In Europe, historic places are educational sites. There is no Louis XIV shaking hands with visitors from out of town at Versaille, no Sissi is caressing your little ones for the home video. The fake Romans in front of the Colosseum in Rome or the dressed-up Mozarts in Vienna are there to screw tourists over, not to entertain them.
I found Japan being unexpectedly Asian on the one side – and quite Americanized on the other; the desire for diversion is what they have definitely in common.
Before I give you some useful info, let me tell you that one day in Nagoya was too short. I don’t know why this city is so under most traveller’s radar since there are so many great spots to see and the city is so agreeable. So if you have the chance to squeeze at least two days into your itinerary, do it.
How to Get There
Nagoya is Japan’s fourth-largest city. Therefore, getting there is a piece of cake from practically everywhere – whether quickly by Shinkansen or more laid-back by express trains. Of course, there is also a large number of long-distance buses serving Nagoya.
The Chubu Centrair International Airport is located on an artificial island in Ise Bay 35 kilometers south of the city center.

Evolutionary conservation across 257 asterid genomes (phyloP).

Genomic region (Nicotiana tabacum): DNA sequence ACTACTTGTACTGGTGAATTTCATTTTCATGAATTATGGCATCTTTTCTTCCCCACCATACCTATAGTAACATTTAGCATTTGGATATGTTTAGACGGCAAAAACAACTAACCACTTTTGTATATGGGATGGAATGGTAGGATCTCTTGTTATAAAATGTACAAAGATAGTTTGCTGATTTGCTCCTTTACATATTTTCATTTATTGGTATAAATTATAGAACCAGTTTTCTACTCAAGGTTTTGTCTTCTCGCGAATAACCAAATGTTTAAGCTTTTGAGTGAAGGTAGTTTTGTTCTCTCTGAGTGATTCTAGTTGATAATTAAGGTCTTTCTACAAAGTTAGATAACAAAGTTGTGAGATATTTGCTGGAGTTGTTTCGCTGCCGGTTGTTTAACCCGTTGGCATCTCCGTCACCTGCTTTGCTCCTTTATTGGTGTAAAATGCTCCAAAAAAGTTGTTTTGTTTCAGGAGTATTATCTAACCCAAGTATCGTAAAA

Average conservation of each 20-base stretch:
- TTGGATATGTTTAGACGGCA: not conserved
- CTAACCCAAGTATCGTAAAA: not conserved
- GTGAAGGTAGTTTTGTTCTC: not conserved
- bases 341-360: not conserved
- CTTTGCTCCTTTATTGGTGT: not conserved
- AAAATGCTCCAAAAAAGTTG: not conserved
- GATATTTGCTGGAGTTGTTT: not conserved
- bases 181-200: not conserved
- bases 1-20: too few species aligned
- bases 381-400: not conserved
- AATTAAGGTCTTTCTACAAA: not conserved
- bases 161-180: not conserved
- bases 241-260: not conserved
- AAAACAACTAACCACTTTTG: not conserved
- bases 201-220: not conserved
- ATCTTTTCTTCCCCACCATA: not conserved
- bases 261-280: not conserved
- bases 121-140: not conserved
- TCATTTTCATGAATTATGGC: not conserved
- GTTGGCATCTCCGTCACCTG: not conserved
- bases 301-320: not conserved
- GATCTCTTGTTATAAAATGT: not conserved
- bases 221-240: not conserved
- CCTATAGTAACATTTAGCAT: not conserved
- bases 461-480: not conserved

Since I was coming from Kawaguchi-Ko, I had to take a local train to Hachiōji Station – which is not included in the JR-pass and set me back about 1,800 Yen.
From Hachiōji, I took a rapid train – which to my surprise was like a subway wagon, hence not very comfortable with few seats – to Shin-Yokohama and from there the Shinkansen Hikari to Nagoya.
Sounds a bit of a drag, but it’s Japan, so everything went very smoothly.
How to Get Around
Nagoya has subways and tramways and busses – yet I was walking.
If you are there for longer or want to explore more than just the city center – which is very pleasantly walkable – you might want to opt for a day pass; and guess what – there are six of them: one valid on weekends, one only for the subway, one only for the bus, one for subway and bus, one for some sightseeing route and another one for subway and busses and the sightseeing route.
Phew – exhausted yet?!